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Prism Technologies, LLC v. United States Cellular Corporation

United States District Court, Eighth Circuit

December 18, 2013



LYLE E. STROM, Senior District Judge.

This matter is before the Court on the status report of the plaintiff, Prism Technologies, L.L.C. ("Prism") (Filing No. 159) regarding an ongoing discovery dispute between the parties. In its motion, Prism requested that the Court grant its prayer for relief in its earlier motion to compel (Filing No. 134), which the Court denied without prejudice (Filing No. 150). The defendant, United States Cellular Corporation ("U.S. Cellular") has responded to the status report (Filing No. 164). The Court finds that the status report should be granted in part and denied in part.

I. Federal Rules of Civil Procedure 26(b) and 37(a).

"Mutual knowledge of all the relevant facts gathered by both parties is essential to proper litigation." Hickman v. Taylor, 329 U.S. 495, 507 (1947). Federal Rule of Civil Procedure 26(b) allows for broad discovery of "any nonprivileged matter that is relevant to any party's claim or defense...." Fed.R.Civ.P. 26(b)(1). Relevance during discovery is not measured by the Federal Rules of Evidence: "Relevant information need not be admissible at the trial if the discovery appears reasonably calculated to lead to the discovery of admissible evidence." Id. Relevance is to be broadly construed for discovery issues and encompasses "any matter that bears on, or that reasonably could lead to other matter that could bear on, any issue that is or may be in the case." Oppenheimer Fund, Inc. v. Sanders, 437 U.S. 340, 351 (1978).

However, the proponent of discovery must make "[s]ome threshold showing of relevance... before parties are required to open wide the doors of discovery and to produce a variety of information which does not reasonably bear upon the issues in the case." Hofer v. Mack Trucks, Inc., 981 F.2d 377, 380 (8th Cir. 1992). "Determinations of relevance in discovery rulings are left to the sound discretion of the trial court...." Hayden v. Bracy, 744 F.2d 1338, 1342 (8th Cir. 1984).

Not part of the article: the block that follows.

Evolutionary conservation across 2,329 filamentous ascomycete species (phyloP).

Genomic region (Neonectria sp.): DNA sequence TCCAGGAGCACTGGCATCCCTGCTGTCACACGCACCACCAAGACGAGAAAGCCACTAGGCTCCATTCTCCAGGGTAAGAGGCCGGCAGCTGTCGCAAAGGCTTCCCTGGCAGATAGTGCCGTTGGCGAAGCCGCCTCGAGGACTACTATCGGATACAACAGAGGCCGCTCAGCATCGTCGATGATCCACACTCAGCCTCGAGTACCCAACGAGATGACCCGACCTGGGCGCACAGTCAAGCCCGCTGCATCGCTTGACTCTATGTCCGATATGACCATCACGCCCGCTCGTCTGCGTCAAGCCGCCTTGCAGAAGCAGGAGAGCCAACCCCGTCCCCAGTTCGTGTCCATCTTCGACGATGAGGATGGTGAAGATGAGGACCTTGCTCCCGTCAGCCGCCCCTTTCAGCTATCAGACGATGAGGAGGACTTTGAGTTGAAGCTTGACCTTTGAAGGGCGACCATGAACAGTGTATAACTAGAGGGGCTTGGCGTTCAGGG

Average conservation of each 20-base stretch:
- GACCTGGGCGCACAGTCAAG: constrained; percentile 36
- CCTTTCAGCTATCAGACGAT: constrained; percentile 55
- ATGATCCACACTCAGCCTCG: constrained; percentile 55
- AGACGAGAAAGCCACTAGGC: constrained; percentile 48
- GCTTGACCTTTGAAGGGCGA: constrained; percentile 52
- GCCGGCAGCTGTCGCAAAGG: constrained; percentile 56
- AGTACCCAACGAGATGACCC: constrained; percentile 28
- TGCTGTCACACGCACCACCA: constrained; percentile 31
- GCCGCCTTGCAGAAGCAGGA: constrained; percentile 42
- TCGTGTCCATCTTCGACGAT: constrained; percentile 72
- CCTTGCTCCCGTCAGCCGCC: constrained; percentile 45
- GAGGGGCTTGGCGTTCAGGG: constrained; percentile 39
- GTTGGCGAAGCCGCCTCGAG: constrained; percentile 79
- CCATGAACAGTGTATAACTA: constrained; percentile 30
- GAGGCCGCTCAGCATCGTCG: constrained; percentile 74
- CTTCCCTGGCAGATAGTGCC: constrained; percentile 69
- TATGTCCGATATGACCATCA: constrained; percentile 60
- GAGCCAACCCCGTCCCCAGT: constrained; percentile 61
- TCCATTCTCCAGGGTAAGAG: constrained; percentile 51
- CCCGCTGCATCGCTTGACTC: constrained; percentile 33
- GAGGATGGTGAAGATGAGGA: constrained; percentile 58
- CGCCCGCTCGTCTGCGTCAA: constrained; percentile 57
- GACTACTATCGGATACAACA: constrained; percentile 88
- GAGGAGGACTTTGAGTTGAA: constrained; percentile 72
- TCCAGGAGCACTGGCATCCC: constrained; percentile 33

In the event of noncompliance with a discovery request for relevant information, Rule 37(a) provides, "[A] party may move for an order compelling disclosure or discovery." Fed.R.Civ.P. 37(a)(1). "The party resisting production bears the burden of establishing lack of relevancy or undue burden." Prism Tech., L.L.C. v. Adobe Sys. Inc., 284 F.R.D. 448, 449 (D. Neb. 2012).

II. Prism's Motion to Compel.

Prism seeks to compel U.S. Cellular to respond to its requests for production ("RFP") for the following various discovery items:

Defendant's corporate structure, defendants' IP networks structure, roaming agreements, defendant's proprietary interests in IP networks, authorization statistics, authorization licenses, analyses regarding authentication systems with authorization levels for controlling data networks, netneutrality compliance, defendant's wireless software and hardware used in defendant's wireless data network(s), defendant's IP address allocations, flow charts of identity data used within defendant's data network.

Filing No. 159, at 2-3. Also, Prism requests that the Court intercede in an ongoing dispute regarding the parties' E-discovery agreement.

According to U.S. Cellular, Prism's motion to compel may be viewed in four groups: (1) Documents not contemplated during their meet and confer; (2) "Third party network provider" documents; (3) Net neutrality documents; and (4) Roaming agreements (Filing No. 164). In its first category, U.S. Cellular claims that Prism dropped its requested discovery from its original motion to compel because it did not discuss those documents during this Court's mandated meet and confer. Without citation to case law or statute, U.S. Cellular claimed that any relief that the Court may grant is improper. Id. at 2.

In regard to "third party network provider" documents, U.S. Cellular claims the term is too vague to produce discovery.

In regard to Prism's request for net neutrality[1] documents, U.S. Cellular first objected on the grounds of relevance. However, once Prism defined the term, U.S. Cellular replied that it did not possess documents concerning its compliance or noncompliance with net neutrality (Filing No. 159-1, at 3). U.S. Cellular maintains this assertion in its responsive status report (Filing No. 164, at 3).

In regard to Prism's request for roaming agreements, U.S. Cellular states it is "in the process of completing the steps required to give the parties to those agreements notice and an opportunity to seek a protective order if they so desire" (Filing No. 159-1, at 5; Filing 164, at 3-4.). U.S. Cellular assured the Court ...

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